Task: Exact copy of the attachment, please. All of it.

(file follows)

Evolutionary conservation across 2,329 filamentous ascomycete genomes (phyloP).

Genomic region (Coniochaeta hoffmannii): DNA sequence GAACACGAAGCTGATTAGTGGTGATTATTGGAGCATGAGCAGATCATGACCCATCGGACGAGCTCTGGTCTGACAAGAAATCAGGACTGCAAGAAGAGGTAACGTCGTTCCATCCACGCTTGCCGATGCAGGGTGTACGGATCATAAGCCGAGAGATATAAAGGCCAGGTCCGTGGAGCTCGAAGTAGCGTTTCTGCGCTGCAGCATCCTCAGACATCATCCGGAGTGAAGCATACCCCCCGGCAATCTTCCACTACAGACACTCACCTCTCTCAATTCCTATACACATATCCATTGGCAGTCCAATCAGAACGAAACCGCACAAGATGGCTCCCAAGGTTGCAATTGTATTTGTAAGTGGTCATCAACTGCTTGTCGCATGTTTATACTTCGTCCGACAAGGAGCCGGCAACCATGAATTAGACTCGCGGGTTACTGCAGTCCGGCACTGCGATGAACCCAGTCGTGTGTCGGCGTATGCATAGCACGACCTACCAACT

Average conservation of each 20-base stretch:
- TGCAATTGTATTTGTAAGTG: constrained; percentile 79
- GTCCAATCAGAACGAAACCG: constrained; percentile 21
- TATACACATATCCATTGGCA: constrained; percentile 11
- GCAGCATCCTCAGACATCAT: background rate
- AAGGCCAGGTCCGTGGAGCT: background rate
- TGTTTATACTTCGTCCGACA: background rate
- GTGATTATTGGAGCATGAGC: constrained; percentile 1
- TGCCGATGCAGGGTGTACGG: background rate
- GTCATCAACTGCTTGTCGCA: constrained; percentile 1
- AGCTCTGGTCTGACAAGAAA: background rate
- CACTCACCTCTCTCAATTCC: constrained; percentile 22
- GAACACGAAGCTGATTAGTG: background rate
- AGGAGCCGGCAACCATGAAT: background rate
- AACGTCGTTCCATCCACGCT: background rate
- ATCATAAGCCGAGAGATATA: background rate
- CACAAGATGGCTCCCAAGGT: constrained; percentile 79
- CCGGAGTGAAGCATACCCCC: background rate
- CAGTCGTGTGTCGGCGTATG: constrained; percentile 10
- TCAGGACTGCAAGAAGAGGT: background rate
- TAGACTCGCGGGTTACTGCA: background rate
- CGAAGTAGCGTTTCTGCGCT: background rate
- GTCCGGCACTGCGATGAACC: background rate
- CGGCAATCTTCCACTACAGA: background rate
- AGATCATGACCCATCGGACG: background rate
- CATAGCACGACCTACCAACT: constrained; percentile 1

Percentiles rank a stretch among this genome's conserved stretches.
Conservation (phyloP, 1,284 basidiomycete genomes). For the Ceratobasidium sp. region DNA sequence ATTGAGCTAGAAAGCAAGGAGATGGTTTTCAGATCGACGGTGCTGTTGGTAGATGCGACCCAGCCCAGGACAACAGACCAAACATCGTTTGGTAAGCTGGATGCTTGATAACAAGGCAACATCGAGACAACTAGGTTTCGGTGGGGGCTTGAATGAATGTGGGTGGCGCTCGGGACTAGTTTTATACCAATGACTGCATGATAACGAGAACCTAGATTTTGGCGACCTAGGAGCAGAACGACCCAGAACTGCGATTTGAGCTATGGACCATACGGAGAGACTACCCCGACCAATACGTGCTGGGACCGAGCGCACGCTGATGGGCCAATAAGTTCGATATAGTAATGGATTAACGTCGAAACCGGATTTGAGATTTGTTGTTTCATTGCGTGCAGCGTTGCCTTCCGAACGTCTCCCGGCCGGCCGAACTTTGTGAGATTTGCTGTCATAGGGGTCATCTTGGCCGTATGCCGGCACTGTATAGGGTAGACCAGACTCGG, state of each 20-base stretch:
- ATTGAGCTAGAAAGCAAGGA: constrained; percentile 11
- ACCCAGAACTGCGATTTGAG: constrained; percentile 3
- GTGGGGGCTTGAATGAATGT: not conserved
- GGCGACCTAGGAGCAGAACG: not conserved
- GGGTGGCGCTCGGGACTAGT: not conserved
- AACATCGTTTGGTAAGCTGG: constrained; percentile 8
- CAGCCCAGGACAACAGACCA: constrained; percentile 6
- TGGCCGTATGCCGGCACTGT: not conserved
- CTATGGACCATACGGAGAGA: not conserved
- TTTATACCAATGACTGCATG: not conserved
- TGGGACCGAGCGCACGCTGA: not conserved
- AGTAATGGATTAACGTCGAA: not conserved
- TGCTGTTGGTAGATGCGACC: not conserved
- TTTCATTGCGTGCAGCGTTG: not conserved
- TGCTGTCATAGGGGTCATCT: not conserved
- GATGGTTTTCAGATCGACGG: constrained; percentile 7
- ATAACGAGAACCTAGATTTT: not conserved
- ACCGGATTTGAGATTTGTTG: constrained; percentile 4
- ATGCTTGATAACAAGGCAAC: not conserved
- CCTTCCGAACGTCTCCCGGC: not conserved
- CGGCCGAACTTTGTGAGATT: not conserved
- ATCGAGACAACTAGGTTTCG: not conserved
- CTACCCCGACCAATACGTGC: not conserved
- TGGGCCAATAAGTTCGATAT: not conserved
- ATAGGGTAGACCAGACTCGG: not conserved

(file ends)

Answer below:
Evolutionary conservation across 2,329 filamentous ascomycete genomes (phyloP).

Genomic region (Coniochaeta hoffmannii): DNA sequence GAACACGAAGCTGATTAGTGGTGATTATTGGAGCATGAGCAGATCATGACCCATCGGACGAGCTCTGGTCTGACAAGAAATCAGGACTGCAAGAAGAGGTAACGTCGTTCCATCCACGCTTGCCGATGCAGGGTGTACGGATCATAAGCCGAGAGATATAAAGGCCAGGTCCGTGGAGCTCGAAGTAGCGTTTCTGCGCTGCAGCATCCTCAGACATCATCCGGAGTGAAGCATACCCCCCGGCAATCTTCCACTACAGACACTCACCTCTCTCAATTCCTATACACATATCCATTGGCAGTCCAATCAGAACGAAACCGCACAAGATGGCTCCCAAGGTTGCAATTGTATTTGTAAGTGGTCATCAACTGCTTGTCGCATGTTTATACTTCGTCCGACAAGGAGCCGGCAACCATGAATTAGACTCGCGGGTTACTGCAGTCCGGCACTGCGATGAACCCAGTCGTGTGTCGGCGTATGCATAGCACGACCTACCAACT

Average conservation of each 20-base stretch:
- TGCAATTGTATTTGTAAGTG: constrained; percentile 79
- GTCCAATCAGAACGAAACCG: constrained; percentile 21
- TATACACATATCCATTGGCA: constrained; percentile 11
- GCAGCATCCTCAGACATCAT: background rate
- AAGGCCAGGTCCGTGGAGCT: background rate
- TGTTTATACTTCGTCCGACA: background rate
- GTGATTATTGGAGCATGAGC: constrained; percentile 1
- TGCCGATGCAGGGTGTACGG: background rate
- GTCATCAACTGCTTGTCGCA: constrained; percentile 1
- AGCTCTGGTCTGACAAGAAA: background rate
- CACTCACCTCTCTCAATTCC: constrained; percentile 22
- GAACACGAAGCTGATTAGTG: background rate
- AGGAGCCGGCAACCATGAAT: background rate
- AACGTCGTTCCATCCACGCT: background rate
- ATCATAAGCCGAGAGATATA: background rate
- CACAAGATGGCTCCCAAGGT: constrained; percentile 79
- CCGGAGTGAAGCATACCCCC: background rate
- CAGTCGTGTGTCGGCGTATG: constrained; percentile 10
- TCAGGACTGCAAGAAGAGGT: background rate
- TAGACTCGCGGGTTACTGCA: background rate
- CGAAGTAGCGTTTCTGCGCT: background rate
- GTCCGGCACTGCGATGAACC: background rate
- CGGCAATCTTCCACTACAGA: background rate
- AGATCATGACCCATCGGACG: background rate
- CATAGCACGACCTACCAACT: constrained; percentile 1

Percentiles rank a stretch among this genome's conserved stretches.
Conservation (phyloP, 1,284 basidiomycete genomes). For the Ceratobasidium sp. region DNA sequence ATTGAGCTAGAAAGCAAGGAGATGGTTTTCAGATCGACGGTGCTGTTGGTAGATGCGACCCAGCCCAGGACAACAGACCAAACATCGTTTGGTAAGCTGGATGCTTGATAACAAGGCAACATCGAGACAACTAGGTTTCGGTGGGGGCTTGAATGAATGTGGGTGGCGCTCGGGACTAGTTTTATACCAATGACTGCATGATAACGAGAACCTAGATTTTGGCGACCTAGGAGCAGAACGACCCAGAACTGCGATTTGAGCTATGGACCATACGGAGAGACTACCCCGACCAATACGTGCTGGGACCGAGCGCACGCTGATGGGCCAATAAGTTCGATATAGTAATGGATTAACGTCGAAACCGGATTTGAGATTTGTTGTTTCATTGCGTGCAGCGTTGCCTTCCGAACGTCTCCCGGCCGGCCGAACTTTGTGAGATTTGCTGTCATAGGGGTCATCTTGGCCGTATGCCGGCACTGTATAGGGTAGACCAGACTCGG, state of each 20-base stretch:
- ATTGAGCTAGAAAGCAAGGA: constrained; percentile 11
- ACCCAGAACTGCGATTTGAG: constrained; percentile 3
- GTGGGGGCTTGAATGAATGT: not conserved
- GGCGACCTAGGAGCAGAACG: not conserved
- GGGTGGCGCTCGGGACTAGT: not conserved
- AACATCGTTTGGTAAGCTGG: constrained; percentile 8
- CAGCCCAGGACAACAGACCA: constrained; percentile 6
- TGGCCGTATGCCGGCACTGT: not conserved
- CTATGGACCATACGGAGAGA: not conserved
- TTTATACCAATGACTGCATG: not conserved
- TGGGACCGAGCGCACGCTGA: not conserved
- AGTAATGGATTAACGTCGAA: not conserved
- TGCTGTTGGTAGATGCGACC: not conserved
- TTTCATTGCGTGCAGCGTTG: not conserved
- TGCTGTCATAGGGGTCATCT: not conserved
- GATGGTTTTCAGATCGACGG: constrained; percentile 7
- ATAACGAGAACCTAGATTTT: not conserved
- ACCGGATTTGAGATTTGTTG: constrained; percentile 4
- ATGCTTGATAACAAGGCAAC: not conserved
- CCTTCCGAACGTCTCCCGGC: not conserved
- CGGCCGAACTTTGTGAGATT: not conserved
- ATCGAGACAACTAGGTTTCG: not conserved
- CTACCCCGACCAATACGTGC: not conserved
- TGGGCCAATAAGTTCGATAT: not conserved
- ATAGGGTAGACCAGACTCGG: not conserved